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Abstract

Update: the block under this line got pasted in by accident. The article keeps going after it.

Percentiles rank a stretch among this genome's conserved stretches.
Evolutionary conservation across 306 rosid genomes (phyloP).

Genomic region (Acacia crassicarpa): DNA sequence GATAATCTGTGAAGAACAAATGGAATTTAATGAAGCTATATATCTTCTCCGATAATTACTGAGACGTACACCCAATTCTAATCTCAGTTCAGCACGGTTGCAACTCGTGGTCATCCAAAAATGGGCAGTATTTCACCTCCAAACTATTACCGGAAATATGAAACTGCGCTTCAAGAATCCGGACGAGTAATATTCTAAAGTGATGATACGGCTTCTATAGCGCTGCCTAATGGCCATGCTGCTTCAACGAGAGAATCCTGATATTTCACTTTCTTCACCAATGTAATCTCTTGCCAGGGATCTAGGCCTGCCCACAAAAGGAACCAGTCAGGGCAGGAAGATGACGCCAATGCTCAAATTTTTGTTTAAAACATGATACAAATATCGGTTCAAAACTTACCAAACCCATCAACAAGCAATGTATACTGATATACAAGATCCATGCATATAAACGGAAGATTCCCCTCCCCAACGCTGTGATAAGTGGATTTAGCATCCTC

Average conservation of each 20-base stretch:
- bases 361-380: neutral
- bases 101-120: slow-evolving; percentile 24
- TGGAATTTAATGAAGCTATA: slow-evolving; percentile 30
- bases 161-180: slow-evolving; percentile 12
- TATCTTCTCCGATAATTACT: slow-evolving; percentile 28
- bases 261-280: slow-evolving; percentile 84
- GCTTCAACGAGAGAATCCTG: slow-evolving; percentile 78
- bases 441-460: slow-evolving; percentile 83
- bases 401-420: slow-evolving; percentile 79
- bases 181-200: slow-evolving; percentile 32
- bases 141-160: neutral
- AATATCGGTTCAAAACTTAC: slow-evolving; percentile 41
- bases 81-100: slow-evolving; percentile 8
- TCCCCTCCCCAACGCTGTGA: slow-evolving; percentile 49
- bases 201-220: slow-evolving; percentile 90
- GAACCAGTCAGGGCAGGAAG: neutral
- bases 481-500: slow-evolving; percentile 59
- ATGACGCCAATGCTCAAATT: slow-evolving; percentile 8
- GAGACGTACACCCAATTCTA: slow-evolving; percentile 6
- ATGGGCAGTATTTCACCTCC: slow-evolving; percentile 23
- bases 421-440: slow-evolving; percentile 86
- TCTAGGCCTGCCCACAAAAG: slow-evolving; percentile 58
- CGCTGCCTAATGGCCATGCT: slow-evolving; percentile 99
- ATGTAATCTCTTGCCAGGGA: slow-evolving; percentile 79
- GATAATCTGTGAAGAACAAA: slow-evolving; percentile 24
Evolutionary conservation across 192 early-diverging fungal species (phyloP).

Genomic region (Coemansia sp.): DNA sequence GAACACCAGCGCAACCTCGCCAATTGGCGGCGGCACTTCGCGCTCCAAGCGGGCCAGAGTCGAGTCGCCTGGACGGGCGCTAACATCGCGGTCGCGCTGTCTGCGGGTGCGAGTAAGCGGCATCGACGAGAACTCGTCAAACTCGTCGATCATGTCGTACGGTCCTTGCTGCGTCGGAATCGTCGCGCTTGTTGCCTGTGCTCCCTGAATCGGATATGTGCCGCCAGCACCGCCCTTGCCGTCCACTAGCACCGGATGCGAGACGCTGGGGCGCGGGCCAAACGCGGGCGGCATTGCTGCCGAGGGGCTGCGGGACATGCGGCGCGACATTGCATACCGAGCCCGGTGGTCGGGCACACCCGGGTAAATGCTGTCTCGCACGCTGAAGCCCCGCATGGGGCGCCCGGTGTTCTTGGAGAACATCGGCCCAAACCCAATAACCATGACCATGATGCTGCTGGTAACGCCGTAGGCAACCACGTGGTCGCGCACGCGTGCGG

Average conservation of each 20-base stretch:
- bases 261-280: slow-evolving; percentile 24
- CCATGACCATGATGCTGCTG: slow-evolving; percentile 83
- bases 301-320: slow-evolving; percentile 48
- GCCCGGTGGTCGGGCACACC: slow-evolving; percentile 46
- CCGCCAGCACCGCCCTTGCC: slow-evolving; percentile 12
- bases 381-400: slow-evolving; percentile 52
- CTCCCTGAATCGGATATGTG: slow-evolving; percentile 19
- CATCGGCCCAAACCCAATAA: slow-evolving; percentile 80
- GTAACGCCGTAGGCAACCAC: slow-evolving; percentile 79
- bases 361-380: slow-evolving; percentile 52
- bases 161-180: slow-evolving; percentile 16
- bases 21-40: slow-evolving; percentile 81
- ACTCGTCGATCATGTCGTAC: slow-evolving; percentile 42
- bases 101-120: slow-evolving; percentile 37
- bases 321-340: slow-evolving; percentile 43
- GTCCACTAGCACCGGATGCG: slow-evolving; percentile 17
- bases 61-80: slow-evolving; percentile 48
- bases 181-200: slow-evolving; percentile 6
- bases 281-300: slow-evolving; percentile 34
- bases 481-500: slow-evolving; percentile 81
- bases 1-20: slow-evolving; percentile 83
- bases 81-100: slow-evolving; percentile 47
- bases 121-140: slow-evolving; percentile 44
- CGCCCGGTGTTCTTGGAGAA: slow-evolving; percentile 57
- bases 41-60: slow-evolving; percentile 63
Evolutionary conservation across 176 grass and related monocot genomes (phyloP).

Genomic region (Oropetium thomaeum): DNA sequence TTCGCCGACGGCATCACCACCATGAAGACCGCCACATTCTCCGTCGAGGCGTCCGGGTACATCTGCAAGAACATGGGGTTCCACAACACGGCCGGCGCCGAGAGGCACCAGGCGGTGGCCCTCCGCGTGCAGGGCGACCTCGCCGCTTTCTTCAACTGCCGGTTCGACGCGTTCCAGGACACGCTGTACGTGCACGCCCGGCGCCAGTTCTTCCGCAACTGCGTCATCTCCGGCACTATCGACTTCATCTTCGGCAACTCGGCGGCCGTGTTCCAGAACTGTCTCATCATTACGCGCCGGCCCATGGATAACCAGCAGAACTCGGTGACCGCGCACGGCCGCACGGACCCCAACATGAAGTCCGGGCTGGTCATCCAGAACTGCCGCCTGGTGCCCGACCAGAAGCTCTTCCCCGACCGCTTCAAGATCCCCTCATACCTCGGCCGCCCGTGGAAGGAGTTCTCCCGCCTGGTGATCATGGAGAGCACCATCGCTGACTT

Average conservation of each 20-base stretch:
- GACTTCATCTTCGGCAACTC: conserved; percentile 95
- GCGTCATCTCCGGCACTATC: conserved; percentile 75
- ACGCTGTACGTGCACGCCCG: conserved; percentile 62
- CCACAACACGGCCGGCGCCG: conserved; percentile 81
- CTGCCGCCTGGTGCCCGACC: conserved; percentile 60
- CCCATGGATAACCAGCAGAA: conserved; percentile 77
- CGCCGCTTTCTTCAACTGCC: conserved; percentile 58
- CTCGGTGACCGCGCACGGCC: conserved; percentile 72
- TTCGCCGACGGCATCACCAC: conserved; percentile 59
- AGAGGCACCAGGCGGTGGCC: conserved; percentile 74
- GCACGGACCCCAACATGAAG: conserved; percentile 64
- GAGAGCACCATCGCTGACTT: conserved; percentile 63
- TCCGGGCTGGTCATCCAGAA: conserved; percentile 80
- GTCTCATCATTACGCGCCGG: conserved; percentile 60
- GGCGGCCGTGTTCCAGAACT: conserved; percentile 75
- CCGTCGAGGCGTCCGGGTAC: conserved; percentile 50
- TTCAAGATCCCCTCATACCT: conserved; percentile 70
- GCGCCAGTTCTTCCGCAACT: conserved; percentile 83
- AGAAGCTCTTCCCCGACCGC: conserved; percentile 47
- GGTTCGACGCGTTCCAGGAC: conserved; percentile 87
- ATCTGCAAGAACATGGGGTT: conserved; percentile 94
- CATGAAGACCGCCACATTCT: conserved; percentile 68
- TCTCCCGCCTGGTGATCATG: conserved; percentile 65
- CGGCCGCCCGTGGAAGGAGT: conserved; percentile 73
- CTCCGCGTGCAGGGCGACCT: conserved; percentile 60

This study estimates the effects on poverty resulting from maize price changes associated with the operations of the maize marketing board in Kenya. We consider both supply and demand responses and the accompanying adjustments in rural labor markets in estimating a second order approximation to equilibrium income changes. We then use stochastic dominance techniques to generate poverty rankings between the distribution of income with the effects of the government marketing operations and the distribution of counterfactual incomes. This approach effectively addresses concerns regarding the sensitivity of poverty estimates to the type of poverty measure used. Results indicate that the price-elevating effects of government maize marketing operations have exacerbated rural poverty in all regions of the country except the region from which the largest part of surplus maize originates.

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